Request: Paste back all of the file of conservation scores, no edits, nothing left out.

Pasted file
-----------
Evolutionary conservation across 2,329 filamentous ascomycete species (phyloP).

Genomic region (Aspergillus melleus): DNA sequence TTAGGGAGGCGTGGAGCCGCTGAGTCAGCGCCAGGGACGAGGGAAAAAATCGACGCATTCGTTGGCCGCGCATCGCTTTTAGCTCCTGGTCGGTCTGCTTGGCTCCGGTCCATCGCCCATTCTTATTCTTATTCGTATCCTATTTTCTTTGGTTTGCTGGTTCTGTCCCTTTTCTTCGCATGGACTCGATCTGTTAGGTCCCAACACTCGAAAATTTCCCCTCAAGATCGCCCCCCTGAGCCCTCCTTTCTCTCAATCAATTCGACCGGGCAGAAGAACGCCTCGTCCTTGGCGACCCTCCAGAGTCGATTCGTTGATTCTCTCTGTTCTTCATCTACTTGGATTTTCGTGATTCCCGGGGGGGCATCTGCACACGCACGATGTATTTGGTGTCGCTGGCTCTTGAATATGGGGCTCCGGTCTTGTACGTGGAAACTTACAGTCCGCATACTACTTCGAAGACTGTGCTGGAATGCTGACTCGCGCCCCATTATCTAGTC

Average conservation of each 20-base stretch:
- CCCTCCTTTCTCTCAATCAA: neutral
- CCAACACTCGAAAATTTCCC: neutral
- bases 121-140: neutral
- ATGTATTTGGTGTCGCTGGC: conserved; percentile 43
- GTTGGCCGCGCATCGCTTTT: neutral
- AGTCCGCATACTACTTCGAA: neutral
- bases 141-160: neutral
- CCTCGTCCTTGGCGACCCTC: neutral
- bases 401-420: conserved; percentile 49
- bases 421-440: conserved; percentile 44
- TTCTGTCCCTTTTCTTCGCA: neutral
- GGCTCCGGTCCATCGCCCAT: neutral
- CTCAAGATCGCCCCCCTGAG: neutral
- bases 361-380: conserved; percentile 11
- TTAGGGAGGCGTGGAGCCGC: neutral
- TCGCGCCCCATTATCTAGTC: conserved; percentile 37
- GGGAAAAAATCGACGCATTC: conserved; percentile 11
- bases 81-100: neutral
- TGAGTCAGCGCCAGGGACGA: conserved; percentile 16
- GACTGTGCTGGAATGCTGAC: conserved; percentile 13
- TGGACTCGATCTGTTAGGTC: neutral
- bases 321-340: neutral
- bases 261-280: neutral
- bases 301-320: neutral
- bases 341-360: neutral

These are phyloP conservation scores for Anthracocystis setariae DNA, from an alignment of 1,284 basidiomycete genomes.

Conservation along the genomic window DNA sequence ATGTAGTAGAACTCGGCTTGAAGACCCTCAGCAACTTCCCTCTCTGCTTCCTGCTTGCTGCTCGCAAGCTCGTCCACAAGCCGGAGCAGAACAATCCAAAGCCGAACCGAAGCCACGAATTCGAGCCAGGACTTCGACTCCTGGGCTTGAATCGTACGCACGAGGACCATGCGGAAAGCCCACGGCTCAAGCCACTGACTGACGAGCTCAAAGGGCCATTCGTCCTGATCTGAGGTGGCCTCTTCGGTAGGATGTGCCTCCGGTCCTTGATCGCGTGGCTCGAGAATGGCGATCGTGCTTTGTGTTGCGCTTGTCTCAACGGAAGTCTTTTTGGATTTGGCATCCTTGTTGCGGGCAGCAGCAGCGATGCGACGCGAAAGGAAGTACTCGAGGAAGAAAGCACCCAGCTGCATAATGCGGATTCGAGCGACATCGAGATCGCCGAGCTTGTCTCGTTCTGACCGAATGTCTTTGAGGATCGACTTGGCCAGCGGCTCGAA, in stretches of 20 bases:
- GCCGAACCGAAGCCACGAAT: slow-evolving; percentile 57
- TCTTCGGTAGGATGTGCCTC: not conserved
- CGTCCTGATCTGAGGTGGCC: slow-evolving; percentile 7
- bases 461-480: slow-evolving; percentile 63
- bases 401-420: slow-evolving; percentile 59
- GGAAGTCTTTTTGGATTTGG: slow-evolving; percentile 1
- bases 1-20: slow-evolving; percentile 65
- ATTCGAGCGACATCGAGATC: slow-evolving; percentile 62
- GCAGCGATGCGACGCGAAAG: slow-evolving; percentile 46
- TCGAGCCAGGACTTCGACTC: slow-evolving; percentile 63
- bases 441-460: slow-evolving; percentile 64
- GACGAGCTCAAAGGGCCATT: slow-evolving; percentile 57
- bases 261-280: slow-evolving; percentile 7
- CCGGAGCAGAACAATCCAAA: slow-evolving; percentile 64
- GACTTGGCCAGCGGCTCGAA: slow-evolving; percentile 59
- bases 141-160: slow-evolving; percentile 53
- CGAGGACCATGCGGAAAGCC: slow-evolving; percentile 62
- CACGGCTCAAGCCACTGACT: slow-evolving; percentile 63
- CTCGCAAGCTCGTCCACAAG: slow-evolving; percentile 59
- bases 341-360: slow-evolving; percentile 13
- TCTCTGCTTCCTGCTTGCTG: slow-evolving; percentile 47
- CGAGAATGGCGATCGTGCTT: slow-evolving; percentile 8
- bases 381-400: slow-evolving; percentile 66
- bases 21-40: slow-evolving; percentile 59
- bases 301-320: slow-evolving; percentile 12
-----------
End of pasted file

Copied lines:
Evolutionary conservation across 2,329 filamentous ascomycete species (phyloP).

Genomic region (Aspergillus melleus): DNA sequence TTAGGGAGGCGTGGAGCCGCTGAGTCAGCGCCAGGGACGAGGGAAAAAATCGACGCATTCGTTGGCCGCGCATCGCTTTTAGCTCCTGGTCGGTCTGCTTGGCTCCGGTCCATCGCCCATTCTTATTCTTATTCGTATCCTATTTTCTTTGGTTTGCTGGTTCTGTCCCTTTTCTTCGCATGGACTCGATCTGTTAGGTCCCAACACTCGAAAATTTCCCCTCAAGATCGCCCCCCTGAGCCCTCCTTTCTCTCAATCAATTCGACCGGGCAGAAGAACGCCTCGTCCTTGGCGACCCTCCAGAGTCGATTCGTTGATTCTCTCTGTTCTTCATCTACTTGGATTTTCGTGATTCCCGGGGGGGCATCTGCACACGCACGATGTATTTGGTGTCGCTGGCTCTTGAATATGGGGCTCCGGTCTTGTACGTGGAAACTTACAGTCCGCATACTACTTCGAAGACTGTGCTGGAATGCTGACTCGCGCCCCATTATCTAGTC

Average conservation of each 20-base stretch:
- CCCTCCTTTCTCTCAATCAA: neutral
- CCAACACTCGAAAATTTCCC: neutral
- bases 121-140: neutral
- ATGTATTTGGTGTCGCTGGC: conserved; percentile 43
- GTTGGCCGCGCATCGCTTTT: neutral
- AGTCCGCATACTACTTCGAA: neutral
- bases 141-160: neutral
- CCTCGTCCTTGGCGACCCTC: neutral
- bases 401-420: conserved; percentile 49
- bases 421-440: conserved; percentile 44
- TTCTGTCCCTTTTCTTCGCA: neutral
- GGCTCCGGTCCATCGCCCAT: neutral
- CTCAAGATCGCCCCCCTGAG: neutral
- bases 361-380: conserved; percentile 11
- TTAGGGAGGCGTGGAGCCGC: neutral
- TCGCGCCCCATTATCTAGTC: conserved; percentile 37
- GGGAAAAAATCGACGCATTC: conserved; percentile 11
- bases 81-100: neutral
- TGAGTCAGCGCCAGGGACGA: conserved; percentile 16
- GACTGTGCTGGAATGCTGAC: conserved; percentile 13
- TGGACTCGATCTGTTAGGTC: neutral
- bases 321-340: neutral
- bases 261-280: neutral
- bases 301-320: neutral
- bases 341-360: neutral

These are phyloP conservation scores for Anthracocystis setariae DNA, from an alignment of 1,284 basidiomycete genomes.

Conservation along the genomic window DNA sequence ATGTAGTAGAACTCGGCTTGAAGACCCTCAGCAACTTCCCTCTCTGCTTCCTGCTTGCTGCTCGCAAGCTCGTCCACAAGCCGGAGCAGAACAATCCAAAGCCGAACCGAAGCCACGAATTCGAGCCAGGACTTCGACTCCTGGGCTTGAATCGTACGCACGAGGACCATGCGGAAAGCCCACGGCTCAAGCCACTGACTGACGAGCTCAAAGGGCCATTCGTCCTGATCTGAGGTGGCCTCTTCGGTAGGATGTGCCTCCGGTCCTTGATCGCGTGGCTCGAGAATGGCGATCGTGCTTTGTGTTGCGCTTGTCTCAACGGAAGTCTTTTTGGATTTGGCATCCTTGTTGCGGGCAGCAGCAGCGATGCGACGCGAAAGGAAGTACTCGAGGAAGAAAGCACCCAGCTGCATAATGCGGATTCGAGCGACATCGAGATCGCCGAGCTTGTCTCGTTCTGACCGAATGTCTTTGAGGATCGACTTGGCCAGCGGCTCGAA, in stretches of 20 bases:
- GCCGAACCGAAGCCACGAAT: slow-evolving; percentile 57
- TCTTCGGTAGGATGTGCCTC: not conserved
- CGTCCTGATCTGAGGTGGCC: slow-evolving; percentile 7
- bases 461-480: slow-evolving; percentile 63
- bases 401-420: slow-evolving; percentile 59
- GGAAGTCTTTTTGGATTTGG: slow-evolving; percentile 1
- bases 1-20: slow-evolving; percentile 65
- ATTCGAGCGACATCGAGATC: slow-evolving; percentile 62
- GCAGCGATGCGACGCGAAAG: slow-evolving; percentile 46
- TCGAGCCAGGACTTCGACTC: slow-evolving; percentile 63
- bases 441-460: slow-evolving; percentile 64
- GACGAGCTCAAAGGGCCATT: slow-evolving; percentile 57
- bases 261-280: slow-evolving; percentile 7
- CCGGAGCAGAACAATCCAAA: slow-evolving; percentile 64
- GACTTGGCCAGCGGCTCGAA: slow-evolving; percentile 59
- bases 141-160: slow-evolving; percentile 53
- CGAGGACCATGCGGAAAGCC: slow-evolving; percentile 62
- CACGGCTCAAGCCACTGACT: slow-evolving; percentile 63
- CTCGCAAGCTCGTCCACAAG: slow-evolving; percentile 59
- bases 341-360: slow-evolving; percentile 13
- TCTCTGCTTCCTGCTTGCTG: slow-evolving; percentile 47
- CGAGAATGGCGATCGTGCTT: slow-evolving; percentile 8
- bases 381-400: slow-evolving; percentile 66
- bases 21-40: slow-evolving; percentile 59
- bases 301-320: slow-evolving; percentile 12